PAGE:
If the Warburg effect is favored by cancer cells, then knockdown of p32 is expected to increase tumorigenesis, but this was in fact not the case. Knockdown of p32 in both MDA-MB-453 and MDA-MB-231 breast cancer cell lines diminished their xenograft tumor growth rates. Intriguingly, knockdown of p32 levels was associated with a persistently elevated pyruvate kinase M2 (PKM2) level, which has been associated with the Warburg effect and tumorigenicity (1, 2). In the case of p32 knockdown, which enhances the Warburg effect, persistent PKM2 expression is not sufficient to retain tumorigenicity of the breast cancer cell lines. With p32 knockdown, loss of mitochondrial function decreased both cellular respiration and tumorigenicity, suggesting that mitochondrial function is essential for tumor formation. Because mitochondrial function could not be rescued independent of p32, a conservative interpretation of the data presented by Fogal et al. is that p32 itself is necessary for full tumorigenic potential (7). Because p32 appears to have pleiotropic effects, it is possible that other functions associated with p32 are also essential for tumorigenesis, such as its association with and inhibition of the splicing factor SF-2 (SFRS1) (16). Hence, it remains possible that diminished mitochondrial respiration associated with decreased p32 may not responsible for decreased tumorigenicity. The evidence, however, suggests otherwise because of the prominent roles of glutamine, which requires mitochondrial function, and the mitochondria themselves in cancer cell metabolism. Furthermore, it is also notable that cancer cell heterogeneity within a tumor consists of glycolytic cells that produce lactate and oxidative cells that could recycle lactate as pyruvate for mitochondrial oxidation (18, 19).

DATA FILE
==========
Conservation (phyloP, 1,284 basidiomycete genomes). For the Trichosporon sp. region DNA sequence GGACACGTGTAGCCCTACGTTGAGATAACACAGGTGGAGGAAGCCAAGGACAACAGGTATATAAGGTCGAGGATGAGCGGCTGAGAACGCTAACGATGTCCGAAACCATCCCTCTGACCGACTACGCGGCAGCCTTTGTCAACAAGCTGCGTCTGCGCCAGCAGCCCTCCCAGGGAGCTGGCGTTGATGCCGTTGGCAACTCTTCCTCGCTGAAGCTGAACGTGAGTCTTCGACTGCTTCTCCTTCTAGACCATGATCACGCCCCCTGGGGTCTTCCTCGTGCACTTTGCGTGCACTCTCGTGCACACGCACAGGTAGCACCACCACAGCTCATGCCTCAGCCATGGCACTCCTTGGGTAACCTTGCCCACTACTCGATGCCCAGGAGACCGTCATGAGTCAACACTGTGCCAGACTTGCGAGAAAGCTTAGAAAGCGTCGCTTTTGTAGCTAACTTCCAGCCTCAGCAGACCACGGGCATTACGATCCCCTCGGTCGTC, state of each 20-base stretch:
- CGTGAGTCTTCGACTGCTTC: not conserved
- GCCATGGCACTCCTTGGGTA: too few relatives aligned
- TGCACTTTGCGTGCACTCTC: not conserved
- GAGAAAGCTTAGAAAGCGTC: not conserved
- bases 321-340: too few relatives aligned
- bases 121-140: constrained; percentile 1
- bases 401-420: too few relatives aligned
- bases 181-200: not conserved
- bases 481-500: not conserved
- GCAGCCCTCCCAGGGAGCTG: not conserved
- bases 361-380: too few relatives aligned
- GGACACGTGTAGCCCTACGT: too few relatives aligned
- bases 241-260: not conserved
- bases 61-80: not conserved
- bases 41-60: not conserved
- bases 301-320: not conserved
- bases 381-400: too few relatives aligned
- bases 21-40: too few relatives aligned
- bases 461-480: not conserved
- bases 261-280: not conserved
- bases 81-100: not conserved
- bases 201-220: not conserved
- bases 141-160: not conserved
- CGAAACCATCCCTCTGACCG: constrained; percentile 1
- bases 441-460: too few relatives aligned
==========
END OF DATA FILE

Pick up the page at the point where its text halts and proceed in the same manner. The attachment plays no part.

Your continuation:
Observations accumulated from a number of different laboratories now point to an interplay between the metabolism of glucose and glutamine and the recycling of lactate, which require oxidative phosphorylation (2, 18). It is intriguing that Myc could stimulate both glycolysis and glutamine metabolism, in part through the repression of miR-23a and miR-23b, and induce the expression of p32 (4, 7, 8, 22). These links suggest that p32 could play an integral role in the regulation of glutamine metabolism by Myc, and hence future studies to delineate p32's potential role in glutamine oxidation will be of great general interest (Fig. (Fig.1).1). The richer understanding of the complexity of the tumor tissue suggests, as do Fogal et al., that oxidative phosphorylation plays a pivotal role in tumorigenesis. Hence, is the Warburg effect a lot of hot air? Or is air available to cancer cells immediately surrounding blood vessels required to burn lactate and glutamine for the progression of tumors, which also contain cancer cells located away from blood vessels in hypoxic regions in which glycolysis dominates and where the Warburg effect provides a tumor cell survival advantage?
This work is supported by the Leukemia & Lymphoma Society, NIH, NCI, and the AACR-SU2C initiative.
The views expressed in this Commentary do not necessarily reflect the views of the journal or of ASM.
Published ahead of print on 25 January 2010.